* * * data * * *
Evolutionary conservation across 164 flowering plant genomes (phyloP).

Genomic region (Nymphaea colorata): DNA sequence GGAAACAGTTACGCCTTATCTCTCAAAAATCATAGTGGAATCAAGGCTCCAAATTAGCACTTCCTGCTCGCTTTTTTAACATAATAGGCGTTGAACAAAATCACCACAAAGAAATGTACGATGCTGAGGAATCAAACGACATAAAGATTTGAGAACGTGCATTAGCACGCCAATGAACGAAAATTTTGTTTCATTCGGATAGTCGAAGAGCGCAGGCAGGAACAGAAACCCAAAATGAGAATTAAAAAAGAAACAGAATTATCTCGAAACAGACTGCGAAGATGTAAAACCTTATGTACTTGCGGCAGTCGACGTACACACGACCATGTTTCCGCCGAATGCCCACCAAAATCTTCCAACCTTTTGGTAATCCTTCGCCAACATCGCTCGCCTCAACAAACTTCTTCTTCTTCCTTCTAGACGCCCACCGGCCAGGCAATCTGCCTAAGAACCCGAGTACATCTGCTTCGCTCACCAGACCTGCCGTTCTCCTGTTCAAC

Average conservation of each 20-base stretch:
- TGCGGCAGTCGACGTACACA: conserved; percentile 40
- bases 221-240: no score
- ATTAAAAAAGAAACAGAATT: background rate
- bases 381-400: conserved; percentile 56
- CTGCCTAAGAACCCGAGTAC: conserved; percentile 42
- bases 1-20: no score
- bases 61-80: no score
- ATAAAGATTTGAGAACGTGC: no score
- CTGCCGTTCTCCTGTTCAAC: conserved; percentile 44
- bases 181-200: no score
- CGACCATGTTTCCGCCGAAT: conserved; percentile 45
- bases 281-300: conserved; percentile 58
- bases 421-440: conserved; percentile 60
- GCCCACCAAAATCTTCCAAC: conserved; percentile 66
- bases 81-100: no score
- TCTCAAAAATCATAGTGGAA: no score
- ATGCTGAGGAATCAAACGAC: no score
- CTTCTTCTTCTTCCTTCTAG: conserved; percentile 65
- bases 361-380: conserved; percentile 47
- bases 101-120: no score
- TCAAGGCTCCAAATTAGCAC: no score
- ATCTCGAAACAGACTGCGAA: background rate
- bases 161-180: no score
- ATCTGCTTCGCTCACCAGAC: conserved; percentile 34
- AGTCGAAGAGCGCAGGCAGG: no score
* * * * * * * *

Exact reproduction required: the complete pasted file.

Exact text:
Evolutionary conservation across 164 flowering plant genomes (phyloP).

Genomic region (Nymphaea colorata): DNA sequence GGAAACAGTTACGCCTTATCTCTCAAAAATCATAGTGGAATCAAGGCTCCAAATTAGCACTTCCTGCTCGCTTTTTTAACATAATAGGCGTTGAACAAAATCACCACAAAGAAATGTACGATGCTGAGGAATCAAACGACATAAAGATTTGAGAACGTGCATTAGCACGCCAATGAACGAAAATTTTGTTTCATTCGGATAGTCGAAGAGCGCAGGCAGGAACAGAAACCCAAAATGAGAATTAAAAAAGAAACAGAATTATCTCGAAACAGACTGCGAAGATGTAAAACCTTATGTACTTGCGGCAGTCGACGTACACACGACCATGTTTCCGCCGAATGCCCACCAAAATCTTCCAACCTTTTGGTAATCCTTCGCCAACATCGCTCGCCTCAACAAACTTCTTCTTCTTCCTTCTAGACGCCCACCGGCCAGGCAATCTGCCTAAGAACCCGAGTACATCTGCTTCGCTCACCAGACCTGCCGTTCTCCTGTTCAAC

Average conservation of each 20-base stretch:
- TGCGGCAGTCGACGTACACA: conserved; percentile 40
- bases 221-240: no score
- ATTAAAAAAGAAACAGAATT: background rate
- bases 381-400: conserved; percentile 56
- CTGCCTAAGAACCCGAGTAC: conserved; percentile 42
- bases 1-20: no score
- bases 61-80: no score
- ATAAAGATTTGAGAACGTGC: no score
- CTGCCGTTCTCCTGTTCAAC: conserved; percentile 44
- bases 181-200: no score
- CGACCATGTTTCCGCCGAAT: conserved; percentile 45
- bases 281-300: conserved; percentile 58
- bases 421-440: conserved; percentile 60
- GCCCACCAAAATCTTCCAAC: conserved; percentile 66
- bases 81-100: no score
- TCTCAAAAATCATAGTGGAA: no score
- ATGCTGAGGAATCAAACGAC: no score
- CTTCTTCTTCTTCCTTCTAG: conserved; percentile 65
- bases 361-380: conserved; percentile 47
- bases 101-120: no score
- TCAAGGCTCCAAATTAGCAC: no score
- ATCTCGAAACAGACTGCGAA: background rate
- bases 161-180: no score
- ATCTGCTTCGCTCACCAGAC: conserved; percentile 34
- AGTCGAAGAGCGCAGGCAGG: no score